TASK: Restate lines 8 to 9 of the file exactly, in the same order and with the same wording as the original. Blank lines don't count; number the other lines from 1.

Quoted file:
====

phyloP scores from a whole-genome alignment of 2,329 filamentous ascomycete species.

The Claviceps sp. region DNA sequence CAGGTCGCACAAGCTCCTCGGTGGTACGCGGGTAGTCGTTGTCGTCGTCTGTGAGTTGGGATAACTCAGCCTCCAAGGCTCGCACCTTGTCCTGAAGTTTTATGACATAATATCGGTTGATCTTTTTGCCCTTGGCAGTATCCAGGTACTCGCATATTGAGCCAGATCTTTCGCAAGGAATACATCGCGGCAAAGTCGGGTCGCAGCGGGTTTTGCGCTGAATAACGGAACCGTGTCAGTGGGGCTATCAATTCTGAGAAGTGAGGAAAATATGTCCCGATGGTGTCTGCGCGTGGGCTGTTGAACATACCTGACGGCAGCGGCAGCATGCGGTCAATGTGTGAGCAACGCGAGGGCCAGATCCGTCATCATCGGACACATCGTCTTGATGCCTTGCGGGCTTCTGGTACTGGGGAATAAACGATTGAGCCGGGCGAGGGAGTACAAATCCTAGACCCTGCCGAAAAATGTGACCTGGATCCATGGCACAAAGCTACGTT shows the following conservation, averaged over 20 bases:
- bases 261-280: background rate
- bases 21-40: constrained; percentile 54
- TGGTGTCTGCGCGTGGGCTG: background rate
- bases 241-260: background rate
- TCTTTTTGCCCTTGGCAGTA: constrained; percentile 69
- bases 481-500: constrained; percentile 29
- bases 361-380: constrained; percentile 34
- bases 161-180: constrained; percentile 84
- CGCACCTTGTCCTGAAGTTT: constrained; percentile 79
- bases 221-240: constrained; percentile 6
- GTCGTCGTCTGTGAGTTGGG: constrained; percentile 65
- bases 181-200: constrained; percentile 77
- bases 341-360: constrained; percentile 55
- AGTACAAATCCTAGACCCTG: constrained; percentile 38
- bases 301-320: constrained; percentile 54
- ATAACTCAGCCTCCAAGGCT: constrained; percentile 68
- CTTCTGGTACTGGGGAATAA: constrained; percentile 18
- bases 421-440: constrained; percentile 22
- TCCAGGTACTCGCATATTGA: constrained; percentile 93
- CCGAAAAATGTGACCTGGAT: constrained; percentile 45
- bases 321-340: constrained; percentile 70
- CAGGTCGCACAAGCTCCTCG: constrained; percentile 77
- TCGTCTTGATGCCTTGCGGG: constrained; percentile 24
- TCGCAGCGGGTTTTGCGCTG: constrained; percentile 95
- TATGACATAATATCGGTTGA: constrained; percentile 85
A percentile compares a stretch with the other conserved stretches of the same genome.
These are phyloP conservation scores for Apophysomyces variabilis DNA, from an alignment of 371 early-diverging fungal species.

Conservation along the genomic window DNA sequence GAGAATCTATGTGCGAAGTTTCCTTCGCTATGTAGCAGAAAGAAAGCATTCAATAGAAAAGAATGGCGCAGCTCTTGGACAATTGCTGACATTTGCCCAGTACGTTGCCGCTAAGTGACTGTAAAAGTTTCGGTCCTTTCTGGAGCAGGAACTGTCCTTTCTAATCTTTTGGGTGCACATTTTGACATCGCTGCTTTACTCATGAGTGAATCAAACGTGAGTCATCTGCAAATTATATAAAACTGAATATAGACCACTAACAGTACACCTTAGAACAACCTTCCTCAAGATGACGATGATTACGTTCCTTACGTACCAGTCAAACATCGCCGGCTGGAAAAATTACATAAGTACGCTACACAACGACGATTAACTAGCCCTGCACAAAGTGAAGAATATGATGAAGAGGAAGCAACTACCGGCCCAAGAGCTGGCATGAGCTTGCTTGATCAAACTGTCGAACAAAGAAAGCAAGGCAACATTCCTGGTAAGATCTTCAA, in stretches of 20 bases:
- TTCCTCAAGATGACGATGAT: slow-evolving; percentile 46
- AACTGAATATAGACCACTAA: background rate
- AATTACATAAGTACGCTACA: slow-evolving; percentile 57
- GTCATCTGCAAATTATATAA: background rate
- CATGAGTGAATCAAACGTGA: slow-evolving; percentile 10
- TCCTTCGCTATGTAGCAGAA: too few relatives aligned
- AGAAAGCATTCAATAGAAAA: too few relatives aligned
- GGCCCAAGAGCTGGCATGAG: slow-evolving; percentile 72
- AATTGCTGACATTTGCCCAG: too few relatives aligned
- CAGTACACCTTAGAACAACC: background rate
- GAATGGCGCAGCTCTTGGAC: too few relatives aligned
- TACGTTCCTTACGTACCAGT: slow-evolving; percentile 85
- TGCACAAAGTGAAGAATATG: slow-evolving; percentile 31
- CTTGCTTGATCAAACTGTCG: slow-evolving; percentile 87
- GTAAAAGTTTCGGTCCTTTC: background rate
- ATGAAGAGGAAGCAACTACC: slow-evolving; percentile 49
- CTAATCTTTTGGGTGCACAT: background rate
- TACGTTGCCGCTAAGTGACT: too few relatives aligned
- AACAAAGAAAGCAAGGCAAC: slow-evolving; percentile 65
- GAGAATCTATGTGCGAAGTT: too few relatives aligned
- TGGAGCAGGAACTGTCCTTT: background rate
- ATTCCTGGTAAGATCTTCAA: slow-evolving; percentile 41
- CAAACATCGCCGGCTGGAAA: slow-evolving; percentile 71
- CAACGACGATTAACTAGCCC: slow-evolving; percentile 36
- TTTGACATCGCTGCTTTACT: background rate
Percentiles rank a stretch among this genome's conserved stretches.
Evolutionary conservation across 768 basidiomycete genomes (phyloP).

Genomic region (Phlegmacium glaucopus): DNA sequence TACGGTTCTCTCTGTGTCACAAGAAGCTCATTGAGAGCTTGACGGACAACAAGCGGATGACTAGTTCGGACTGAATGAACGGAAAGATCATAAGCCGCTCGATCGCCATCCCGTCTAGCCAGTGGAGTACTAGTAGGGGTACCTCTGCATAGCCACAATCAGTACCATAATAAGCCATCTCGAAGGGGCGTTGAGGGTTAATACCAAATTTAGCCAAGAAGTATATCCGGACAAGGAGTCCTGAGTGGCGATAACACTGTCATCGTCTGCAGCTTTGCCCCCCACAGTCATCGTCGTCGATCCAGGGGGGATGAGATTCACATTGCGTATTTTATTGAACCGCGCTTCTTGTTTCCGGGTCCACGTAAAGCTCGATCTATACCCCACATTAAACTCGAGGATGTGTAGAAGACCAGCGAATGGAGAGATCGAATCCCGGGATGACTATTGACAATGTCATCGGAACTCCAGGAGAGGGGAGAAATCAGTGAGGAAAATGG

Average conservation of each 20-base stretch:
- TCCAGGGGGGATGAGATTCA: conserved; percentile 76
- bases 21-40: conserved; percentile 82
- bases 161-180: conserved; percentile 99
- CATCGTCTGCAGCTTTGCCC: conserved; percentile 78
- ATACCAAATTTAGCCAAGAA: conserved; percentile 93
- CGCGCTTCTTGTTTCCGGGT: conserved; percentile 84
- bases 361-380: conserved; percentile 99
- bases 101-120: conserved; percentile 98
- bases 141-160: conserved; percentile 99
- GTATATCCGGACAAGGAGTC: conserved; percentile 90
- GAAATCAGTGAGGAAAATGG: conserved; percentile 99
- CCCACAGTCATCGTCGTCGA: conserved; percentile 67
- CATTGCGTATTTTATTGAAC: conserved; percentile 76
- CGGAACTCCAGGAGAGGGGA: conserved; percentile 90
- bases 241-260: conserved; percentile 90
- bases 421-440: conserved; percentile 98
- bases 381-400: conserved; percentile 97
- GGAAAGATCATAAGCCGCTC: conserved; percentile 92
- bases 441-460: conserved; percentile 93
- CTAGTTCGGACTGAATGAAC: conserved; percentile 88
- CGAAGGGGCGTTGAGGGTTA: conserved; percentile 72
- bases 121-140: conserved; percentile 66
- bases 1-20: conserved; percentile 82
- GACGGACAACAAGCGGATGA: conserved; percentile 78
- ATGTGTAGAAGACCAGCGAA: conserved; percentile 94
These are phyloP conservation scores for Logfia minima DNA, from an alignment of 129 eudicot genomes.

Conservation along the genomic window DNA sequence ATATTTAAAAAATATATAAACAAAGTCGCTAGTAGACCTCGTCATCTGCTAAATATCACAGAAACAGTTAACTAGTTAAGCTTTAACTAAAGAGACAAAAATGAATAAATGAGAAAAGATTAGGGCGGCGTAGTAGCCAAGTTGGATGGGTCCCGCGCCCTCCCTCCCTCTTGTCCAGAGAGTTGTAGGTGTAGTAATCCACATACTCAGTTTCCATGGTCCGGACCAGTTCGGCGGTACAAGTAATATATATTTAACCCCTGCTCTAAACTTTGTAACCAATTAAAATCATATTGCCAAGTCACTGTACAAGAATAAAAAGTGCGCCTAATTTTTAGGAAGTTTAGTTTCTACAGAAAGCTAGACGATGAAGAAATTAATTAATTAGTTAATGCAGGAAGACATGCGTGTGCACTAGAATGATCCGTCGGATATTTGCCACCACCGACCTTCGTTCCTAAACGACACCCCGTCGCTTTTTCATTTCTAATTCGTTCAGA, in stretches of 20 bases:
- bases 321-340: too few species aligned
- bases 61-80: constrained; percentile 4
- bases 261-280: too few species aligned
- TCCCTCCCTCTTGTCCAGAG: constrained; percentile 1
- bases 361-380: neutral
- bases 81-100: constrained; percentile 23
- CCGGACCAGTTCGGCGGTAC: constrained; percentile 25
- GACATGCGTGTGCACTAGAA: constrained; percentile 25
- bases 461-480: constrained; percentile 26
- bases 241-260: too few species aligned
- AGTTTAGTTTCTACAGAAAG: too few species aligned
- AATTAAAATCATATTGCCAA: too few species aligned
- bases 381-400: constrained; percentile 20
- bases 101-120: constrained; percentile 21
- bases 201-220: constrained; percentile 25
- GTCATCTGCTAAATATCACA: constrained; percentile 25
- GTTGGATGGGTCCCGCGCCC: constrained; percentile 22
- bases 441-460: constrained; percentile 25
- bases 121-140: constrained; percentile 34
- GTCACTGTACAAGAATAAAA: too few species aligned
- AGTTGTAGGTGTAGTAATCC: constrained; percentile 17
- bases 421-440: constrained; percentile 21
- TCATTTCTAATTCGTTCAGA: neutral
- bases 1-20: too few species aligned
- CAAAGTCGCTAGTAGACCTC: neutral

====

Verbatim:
- bases 481-500: constrained; percentile 29
- bases 361-380: constrained; percentile 34